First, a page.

Jun 23, 2022Liked by Emma Stubbs

Thanks for voicing my sentiments exactly! But do you know what....if you're not chronically ill, if you've never suffered much pain, if you've always been pretty healthy ........ then YOU HAVEN'T GOT A CLUE WHAT IT'S LIKE! People really cannot ...just cannot understand. Lucky bastards.

Get well soon dear!! Sending love ❤

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Jun 23, 2022Liked by Emma Stubbs

You took the words out of my mouth ... I don't want to be packed away in an "inspiring" box. I want someone to give me a space to scream and rant in, not a place where I share my feelings and get told things like, "Oh, I know what you mean. I get really tired sometimes..." NO YOU FUCKING DON'T, NOT LIKE THIS!

I even had a carer say to me once, " Ooh, you are lucky - I wish I could stay in bed all day." A CARER.

Hope you kick Covid's bum soon!


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I have always had a problem with the narrative around illness and “bravery”. We hear this a lot with cancer. “Bravely battling cancer.” It’s not a choice: the person may be stoic, positive, etc. “Courage is knowing it might hurt and doing it anyway… Stupidity is the same. And that’s why life is so hard.” Jeremy Goldberg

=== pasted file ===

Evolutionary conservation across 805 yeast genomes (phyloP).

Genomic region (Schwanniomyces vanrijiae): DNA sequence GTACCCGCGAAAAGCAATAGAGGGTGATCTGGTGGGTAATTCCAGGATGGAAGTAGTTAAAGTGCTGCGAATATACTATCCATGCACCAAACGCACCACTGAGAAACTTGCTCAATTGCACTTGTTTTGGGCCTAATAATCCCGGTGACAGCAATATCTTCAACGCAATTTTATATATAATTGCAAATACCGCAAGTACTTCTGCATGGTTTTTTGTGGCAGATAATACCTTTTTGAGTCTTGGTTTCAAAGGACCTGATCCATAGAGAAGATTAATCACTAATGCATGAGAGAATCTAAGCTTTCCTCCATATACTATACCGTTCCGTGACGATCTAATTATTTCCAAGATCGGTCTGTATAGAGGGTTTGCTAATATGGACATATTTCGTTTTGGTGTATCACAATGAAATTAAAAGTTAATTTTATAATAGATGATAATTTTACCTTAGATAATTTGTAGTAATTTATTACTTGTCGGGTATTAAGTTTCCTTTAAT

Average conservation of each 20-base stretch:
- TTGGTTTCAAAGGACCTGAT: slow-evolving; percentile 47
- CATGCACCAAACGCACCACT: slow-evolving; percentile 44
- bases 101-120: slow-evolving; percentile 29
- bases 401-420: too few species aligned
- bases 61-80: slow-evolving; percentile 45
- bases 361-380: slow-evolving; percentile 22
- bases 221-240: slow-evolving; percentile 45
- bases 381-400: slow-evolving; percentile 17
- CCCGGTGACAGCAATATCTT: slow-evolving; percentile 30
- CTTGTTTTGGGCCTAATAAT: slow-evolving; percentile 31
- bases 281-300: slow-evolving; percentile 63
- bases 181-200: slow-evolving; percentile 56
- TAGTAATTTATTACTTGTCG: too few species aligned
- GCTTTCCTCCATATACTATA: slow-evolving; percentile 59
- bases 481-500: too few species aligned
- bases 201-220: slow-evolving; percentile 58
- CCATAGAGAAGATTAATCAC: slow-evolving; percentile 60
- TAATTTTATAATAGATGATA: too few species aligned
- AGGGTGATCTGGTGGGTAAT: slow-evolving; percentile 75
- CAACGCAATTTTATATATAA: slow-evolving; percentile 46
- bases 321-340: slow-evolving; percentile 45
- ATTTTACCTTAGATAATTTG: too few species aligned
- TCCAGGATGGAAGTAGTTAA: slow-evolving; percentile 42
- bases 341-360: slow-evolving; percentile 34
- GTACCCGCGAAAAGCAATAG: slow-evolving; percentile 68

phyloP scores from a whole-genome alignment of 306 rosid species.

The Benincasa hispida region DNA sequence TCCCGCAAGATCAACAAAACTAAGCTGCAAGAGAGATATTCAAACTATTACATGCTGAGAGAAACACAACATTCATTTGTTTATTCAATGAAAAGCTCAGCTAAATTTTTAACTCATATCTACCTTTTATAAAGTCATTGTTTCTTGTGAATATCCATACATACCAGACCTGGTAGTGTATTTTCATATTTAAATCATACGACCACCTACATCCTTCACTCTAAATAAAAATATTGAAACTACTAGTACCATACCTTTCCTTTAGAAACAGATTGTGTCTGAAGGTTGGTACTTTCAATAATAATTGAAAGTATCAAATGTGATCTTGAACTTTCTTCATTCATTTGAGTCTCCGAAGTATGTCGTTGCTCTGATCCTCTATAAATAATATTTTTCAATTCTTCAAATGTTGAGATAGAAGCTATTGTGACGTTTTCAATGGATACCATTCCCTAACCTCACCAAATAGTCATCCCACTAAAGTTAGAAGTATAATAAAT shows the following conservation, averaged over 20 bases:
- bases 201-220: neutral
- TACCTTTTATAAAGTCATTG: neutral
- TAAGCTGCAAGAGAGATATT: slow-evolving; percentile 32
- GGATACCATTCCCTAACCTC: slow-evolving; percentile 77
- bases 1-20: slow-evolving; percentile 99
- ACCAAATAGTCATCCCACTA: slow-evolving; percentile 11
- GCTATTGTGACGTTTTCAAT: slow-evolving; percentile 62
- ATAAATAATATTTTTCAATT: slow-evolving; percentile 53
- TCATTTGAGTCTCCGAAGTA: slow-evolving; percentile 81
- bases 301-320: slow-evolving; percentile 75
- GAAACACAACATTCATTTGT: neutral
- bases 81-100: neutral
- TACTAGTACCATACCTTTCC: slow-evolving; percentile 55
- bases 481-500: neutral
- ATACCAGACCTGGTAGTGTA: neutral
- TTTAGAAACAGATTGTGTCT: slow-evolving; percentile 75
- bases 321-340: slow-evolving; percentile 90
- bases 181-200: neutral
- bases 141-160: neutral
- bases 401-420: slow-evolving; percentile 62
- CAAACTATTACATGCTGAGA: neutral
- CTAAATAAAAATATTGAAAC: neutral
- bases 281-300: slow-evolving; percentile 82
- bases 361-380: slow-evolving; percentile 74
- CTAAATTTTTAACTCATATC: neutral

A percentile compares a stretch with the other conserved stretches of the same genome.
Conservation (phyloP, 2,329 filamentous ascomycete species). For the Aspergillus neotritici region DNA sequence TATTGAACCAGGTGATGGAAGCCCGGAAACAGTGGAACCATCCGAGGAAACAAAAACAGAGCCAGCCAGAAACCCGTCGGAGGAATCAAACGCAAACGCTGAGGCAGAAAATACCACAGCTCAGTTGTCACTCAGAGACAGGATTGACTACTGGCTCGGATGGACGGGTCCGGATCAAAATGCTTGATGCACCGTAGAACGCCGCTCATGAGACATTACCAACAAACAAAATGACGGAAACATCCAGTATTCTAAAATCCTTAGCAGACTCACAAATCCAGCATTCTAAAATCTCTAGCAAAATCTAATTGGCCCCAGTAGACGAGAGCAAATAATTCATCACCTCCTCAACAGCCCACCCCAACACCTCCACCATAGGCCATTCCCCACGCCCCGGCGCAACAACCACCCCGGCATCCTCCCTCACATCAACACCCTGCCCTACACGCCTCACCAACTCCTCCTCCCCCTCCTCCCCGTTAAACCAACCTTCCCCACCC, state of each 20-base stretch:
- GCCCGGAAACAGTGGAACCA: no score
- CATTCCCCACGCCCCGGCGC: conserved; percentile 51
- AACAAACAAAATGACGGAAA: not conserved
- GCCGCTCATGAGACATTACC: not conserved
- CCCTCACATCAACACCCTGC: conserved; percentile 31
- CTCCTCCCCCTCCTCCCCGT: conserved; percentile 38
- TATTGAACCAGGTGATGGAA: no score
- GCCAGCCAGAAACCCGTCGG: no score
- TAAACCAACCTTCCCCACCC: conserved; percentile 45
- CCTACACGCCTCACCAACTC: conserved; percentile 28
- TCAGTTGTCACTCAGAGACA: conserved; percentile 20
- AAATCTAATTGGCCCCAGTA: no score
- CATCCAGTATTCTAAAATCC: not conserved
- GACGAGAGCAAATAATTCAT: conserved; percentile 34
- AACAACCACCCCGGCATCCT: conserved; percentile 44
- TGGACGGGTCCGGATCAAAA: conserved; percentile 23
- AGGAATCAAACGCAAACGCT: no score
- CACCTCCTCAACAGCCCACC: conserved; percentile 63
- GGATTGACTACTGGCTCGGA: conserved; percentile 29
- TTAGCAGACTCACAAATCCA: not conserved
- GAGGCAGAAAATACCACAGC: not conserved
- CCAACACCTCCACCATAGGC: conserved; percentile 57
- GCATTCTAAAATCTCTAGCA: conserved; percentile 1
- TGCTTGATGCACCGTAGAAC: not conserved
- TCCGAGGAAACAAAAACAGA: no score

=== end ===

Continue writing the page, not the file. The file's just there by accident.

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Jun 26, 2022Liked by Emma Stubbs

Thank you Emma. I really agree with so much of what you say. There's nothing brave about having and living with Parkinson’s (or indeed any other disease/condition/disability) and I’ve always found it a ridiculous idea.

I think I sometimes do or say ‘brave’ things - walking into a room of people I’ve never met, to play football with them, for example - but any courage was nothing to do with they or I having PD. Sometimes I write something that feels brave to put out there.

I’m absolutely sure that you also do and say many brave things, but it won’t be obvious to us readers which they are.



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